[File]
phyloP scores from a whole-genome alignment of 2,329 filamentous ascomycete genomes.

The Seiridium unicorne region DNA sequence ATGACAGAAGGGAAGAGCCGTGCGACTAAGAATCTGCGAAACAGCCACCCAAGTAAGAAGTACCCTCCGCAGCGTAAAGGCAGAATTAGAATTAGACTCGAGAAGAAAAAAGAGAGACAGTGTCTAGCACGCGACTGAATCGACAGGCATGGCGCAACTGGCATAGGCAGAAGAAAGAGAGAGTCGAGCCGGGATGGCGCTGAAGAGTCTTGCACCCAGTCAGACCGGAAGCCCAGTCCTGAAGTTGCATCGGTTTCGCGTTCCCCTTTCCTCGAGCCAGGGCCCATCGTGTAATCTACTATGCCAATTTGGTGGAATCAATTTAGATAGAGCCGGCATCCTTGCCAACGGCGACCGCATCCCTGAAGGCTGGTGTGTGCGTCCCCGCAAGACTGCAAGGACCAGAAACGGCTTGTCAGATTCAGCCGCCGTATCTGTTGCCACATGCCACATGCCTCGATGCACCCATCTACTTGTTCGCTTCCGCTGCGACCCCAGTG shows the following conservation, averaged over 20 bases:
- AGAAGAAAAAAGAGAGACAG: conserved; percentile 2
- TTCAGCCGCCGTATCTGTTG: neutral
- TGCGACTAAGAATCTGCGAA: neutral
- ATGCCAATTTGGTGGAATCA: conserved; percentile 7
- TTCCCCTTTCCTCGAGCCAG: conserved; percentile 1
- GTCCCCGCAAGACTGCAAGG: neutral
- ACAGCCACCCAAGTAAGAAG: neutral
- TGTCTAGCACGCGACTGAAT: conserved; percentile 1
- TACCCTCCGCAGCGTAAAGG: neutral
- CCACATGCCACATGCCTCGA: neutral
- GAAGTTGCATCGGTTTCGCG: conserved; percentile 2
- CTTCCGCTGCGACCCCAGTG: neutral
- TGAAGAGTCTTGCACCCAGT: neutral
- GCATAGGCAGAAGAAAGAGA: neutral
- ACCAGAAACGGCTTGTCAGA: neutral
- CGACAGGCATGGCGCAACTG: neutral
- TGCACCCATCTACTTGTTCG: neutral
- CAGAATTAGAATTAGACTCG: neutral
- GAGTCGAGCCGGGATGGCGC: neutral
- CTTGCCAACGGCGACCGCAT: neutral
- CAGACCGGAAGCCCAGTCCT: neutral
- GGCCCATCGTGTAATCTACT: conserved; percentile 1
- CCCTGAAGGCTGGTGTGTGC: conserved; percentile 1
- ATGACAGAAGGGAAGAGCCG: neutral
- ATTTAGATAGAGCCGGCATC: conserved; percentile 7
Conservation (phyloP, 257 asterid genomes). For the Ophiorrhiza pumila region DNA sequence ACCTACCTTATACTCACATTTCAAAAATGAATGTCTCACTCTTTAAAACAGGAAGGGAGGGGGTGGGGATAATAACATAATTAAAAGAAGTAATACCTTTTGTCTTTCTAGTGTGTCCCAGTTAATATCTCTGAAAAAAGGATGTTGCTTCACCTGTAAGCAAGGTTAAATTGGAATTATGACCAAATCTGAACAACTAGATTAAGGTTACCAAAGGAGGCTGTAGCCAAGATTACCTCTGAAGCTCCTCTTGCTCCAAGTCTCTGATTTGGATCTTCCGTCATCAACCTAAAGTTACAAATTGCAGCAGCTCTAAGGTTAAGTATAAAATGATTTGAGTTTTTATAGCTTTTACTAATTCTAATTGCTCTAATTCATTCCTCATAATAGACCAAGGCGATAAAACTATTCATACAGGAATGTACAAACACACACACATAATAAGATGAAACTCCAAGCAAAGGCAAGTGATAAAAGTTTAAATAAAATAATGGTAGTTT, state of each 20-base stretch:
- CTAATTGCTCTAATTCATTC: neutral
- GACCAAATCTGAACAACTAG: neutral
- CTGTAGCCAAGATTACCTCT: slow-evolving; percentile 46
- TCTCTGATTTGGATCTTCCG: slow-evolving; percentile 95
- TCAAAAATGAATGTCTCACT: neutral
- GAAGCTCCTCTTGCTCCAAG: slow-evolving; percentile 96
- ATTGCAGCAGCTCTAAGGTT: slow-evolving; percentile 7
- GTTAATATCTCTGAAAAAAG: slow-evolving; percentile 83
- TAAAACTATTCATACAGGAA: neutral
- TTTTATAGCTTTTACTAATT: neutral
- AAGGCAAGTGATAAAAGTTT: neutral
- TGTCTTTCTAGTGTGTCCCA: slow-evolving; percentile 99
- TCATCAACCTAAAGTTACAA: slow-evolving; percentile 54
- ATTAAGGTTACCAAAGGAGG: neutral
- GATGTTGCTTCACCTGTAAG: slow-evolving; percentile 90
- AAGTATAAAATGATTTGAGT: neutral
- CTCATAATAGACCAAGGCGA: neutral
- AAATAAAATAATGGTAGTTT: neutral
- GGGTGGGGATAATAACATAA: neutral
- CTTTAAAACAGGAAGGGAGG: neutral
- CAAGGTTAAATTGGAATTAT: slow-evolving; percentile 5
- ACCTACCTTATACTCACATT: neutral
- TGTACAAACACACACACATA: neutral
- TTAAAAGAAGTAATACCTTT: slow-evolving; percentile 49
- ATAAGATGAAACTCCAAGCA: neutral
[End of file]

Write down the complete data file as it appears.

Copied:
phyloP scores from a whole-genome alignment of 2,329 filamentous ascomycete genomes.

The Seiridium unicorne region DNA sequence ATGACAGAAGGGAAGAGCCGTGCGACTAAGAATCTGCGAAACAGCCACCCAAGTAAGAAGTACCCTCCGCAGCGTAAAGGCAGAATTAGAATTAGACTCGAGAAGAAAAAAGAGAGACAGTGTCTAGCACGCGACTGAATCGACAGGCATGGCGCAACTGGCATAGGCAGAAGAAAGAGAGAGTCGAGCCGGGATGGCGCTGAAGAGTCTTGCACCCAGTCAGACCGGAAGCCCAGTCCTGAAGTTGCATCGGTTTCGCGTTCCCCTTTCCTCGAGCCAGGGCCCATCGTGTAATCTACTATGCCAATTTGGTGGAATCAATTTAGATAGAGCCGGCATCCTTGCCAACGGCGACCGCATCCCTGAAGGCTGGTGTGTGCGTCCCCGCAAGACTGCAAGGACCAGAAACGGCTTGTCAGATTCAGCCGCCGTATCTGTTGCCACATGCCACATGCCTCGATGCACCCATCTACTTGTTCGCTTCCGCTGCGACCCCAGTG shows the following conservation, averaged over 20 bases:
- AGAAGAAAAAAGAGAGACAG: conserved; percentile 2
- TTCAGCCGCCGTATCTGTTG: neutral
- TGCGACTAAGAATCTGCGAA: neutral
- ATGCCAATTTGGTGGAATCA: conserved; percentile 7
- TTCCCCTTTCCTCGAGCCAG: conserved; percentile 1
- GTCCCCGCAAGACTGCAAGG: neutral
- ACAGCCACCCAAGTAAGAAG: neutral
- TGTCTAGCACGCGACTGAAT: conserved; percentile 1
- TACCCTCCGCAGCGTAAAGG: neutral
- CCACATGCCACATGCCTCGA: neutral
- GAAGTTGCATCGGTTTCGCG: conserved; percentile 2
- CTTCCGCTGCGACCCCAGTG: neutral
- TGAAGAGTCTTGCACCCAGT: neutral
- GCATAGGCAGAAGAAAGAGA: neutral
- ACCAGAAACGGCTTGTCAGA: neutral
- CGACAGGCATGGCGCAACTG: neutral
- TGCACCCATCTACTTGTTCG: neutral
- CAGAATTAGAATTAGACTCG: neutral
- GAGTCGAGCCGGGATGGCGC: neutral
- CTTGCCAACGGCGACCGCAT: neutral
- CAGACCGGAAGCCCAGTCCT: neutral
- GGCCCATCGTGTAATCTACT: conserved; percentile 1
- CCCTGAAGGCTGGTGTGTGC: conserved; percentile 1
- ATGACAGAAGGGAAGAGCCG: neutral
- ATTTAGATAGAGCCGGCATC: conserved; percentile 7
Conservation (phyloP, 257 asterid genomes). For the Ophiorrhiza pumila region DNA sequence ACCTACCTTATACTCACATTTCAAAAATGAATGTCTCACTCTTTAAAACAGGAAGGGAGGGGGTGGGGATAATAACATAATTAAAAGAAGTAATACCTTTTGTCTTTCTAGTGTGTCCCAGTTAATATCTCTGAAAAAAGGATGTTGCTTCACCTGTAAGCAAGGTTAAATTGGAATTATGACCAAATCTGAACAACTAGATTAAGGTTACCAAAGGAGGCTGTAGCCAAGATTACCTCTGAAGCTCCTCTTGCTCCAAGTCTCTGATTTGGATCTTCCGTCATCAACCTAAAGTTACAAATTGCAGCAGCTCTAAGGTTAAGTATAAAATGATTTGAGTTTTTATAGCTTTTACTAATTCTAATTGCTCTAATTCATTCCTCATAATAGACCAAGGCGATAAAACTATTCATACAGGAATGTACAAACACACACACATAATAAGATGAAACTCCAAGCAAAGGCAAGTGATAAAAGTTTAAATAAAATAATGGTAGTTT, state of each 20-base stretch:
- CTAATTGCTCTAATTCATTC: neutral
- GACCAAATCTGAACAACTAG: neutral
- CTGTAGCCAAGATTACCTCT: slow-evolving; percentile 46
- TCTCTGATTTGGATCTTCCG: slow-evolving; percentile 95
- TCAAAAATGAATGTCTCACT: neutral
- GAAGCTCCTCTTGCTCCAAG: slow-evolving; percentile 96
- ATTGCAGCAGCTCTAAGGTT: slow-evolving; percentile 7
- GTTAATATCTCTGAAAAAAG: slow-evolving; percentile 83
- TAAAACTATTCATACAGGAA: neutral
- TTTTATAGCTTTTACTAATT: neutral
- AAGGCAAGTGATAAAAGTTT: neutral
- TGTCTTTCTAGTGTGTCCCA: slow-evolving; percentile 99
- TCATCAACCTAAAGTTACAA: slow-evolving; percentile 54
- ATTAAGGTTACCAAAGGAGG: neutral
- GATGTTGCTTCACCTGTAAG: slow-evolving; percentile 90
- AAGTATAAAATGATTTGAGT: neutral
- CTCATAATAGACCAAGGCGA: neutral
- AAATAAAATAATGGTAGTTT: neutral
- GGGTGGGGATAATAACATAA: neutral
- CTTTAAAACAGGAAGGGAGG: neutral
- CAAGGTTAAATTGGAATTAT: slow-evolving; percentile 5
- ACCTACCTTATACTCACATT: neutral
- TGTACAAACACACACACATA: neutral
- TTAAAAGAAGTAATACCTTT: slow-evolving; percentile 49
- ATAAGATGAAACTCCAAGCA: neutral